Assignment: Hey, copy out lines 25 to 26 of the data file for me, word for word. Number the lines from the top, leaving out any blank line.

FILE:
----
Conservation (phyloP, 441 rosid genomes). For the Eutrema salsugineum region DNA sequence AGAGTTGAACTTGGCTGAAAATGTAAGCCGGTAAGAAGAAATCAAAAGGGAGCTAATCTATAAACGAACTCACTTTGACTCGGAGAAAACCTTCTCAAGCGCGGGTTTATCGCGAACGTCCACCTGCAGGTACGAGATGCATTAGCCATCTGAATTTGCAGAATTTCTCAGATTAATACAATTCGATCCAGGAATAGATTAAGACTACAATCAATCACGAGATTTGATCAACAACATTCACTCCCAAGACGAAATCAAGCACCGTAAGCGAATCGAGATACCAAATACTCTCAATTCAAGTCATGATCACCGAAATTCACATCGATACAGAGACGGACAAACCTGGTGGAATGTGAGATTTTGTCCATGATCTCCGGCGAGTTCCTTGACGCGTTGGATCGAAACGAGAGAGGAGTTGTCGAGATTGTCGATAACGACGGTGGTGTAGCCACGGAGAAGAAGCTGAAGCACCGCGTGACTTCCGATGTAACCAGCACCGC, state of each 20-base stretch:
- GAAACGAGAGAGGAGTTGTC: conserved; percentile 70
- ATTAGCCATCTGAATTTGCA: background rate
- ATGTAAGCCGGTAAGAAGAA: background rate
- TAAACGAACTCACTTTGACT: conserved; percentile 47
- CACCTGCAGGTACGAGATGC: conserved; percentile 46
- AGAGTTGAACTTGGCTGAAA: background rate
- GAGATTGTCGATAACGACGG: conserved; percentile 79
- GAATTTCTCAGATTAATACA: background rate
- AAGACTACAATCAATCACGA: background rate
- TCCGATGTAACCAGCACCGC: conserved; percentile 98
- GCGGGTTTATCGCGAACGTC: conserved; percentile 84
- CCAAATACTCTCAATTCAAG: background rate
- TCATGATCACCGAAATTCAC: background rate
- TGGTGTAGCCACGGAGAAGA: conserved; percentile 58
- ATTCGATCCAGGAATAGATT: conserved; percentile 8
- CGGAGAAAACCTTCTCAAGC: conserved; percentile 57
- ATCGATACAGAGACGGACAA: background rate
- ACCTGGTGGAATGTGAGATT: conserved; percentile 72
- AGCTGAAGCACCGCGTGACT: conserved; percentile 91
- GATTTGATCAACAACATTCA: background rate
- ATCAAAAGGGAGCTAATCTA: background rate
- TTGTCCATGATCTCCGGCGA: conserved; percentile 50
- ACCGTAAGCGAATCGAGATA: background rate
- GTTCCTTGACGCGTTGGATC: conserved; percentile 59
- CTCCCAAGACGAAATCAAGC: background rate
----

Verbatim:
- GTTCCTTGACGCGTTGGATC: conserved; percentile 59
- CTCCCAAGACGAAATCAAGC: background rate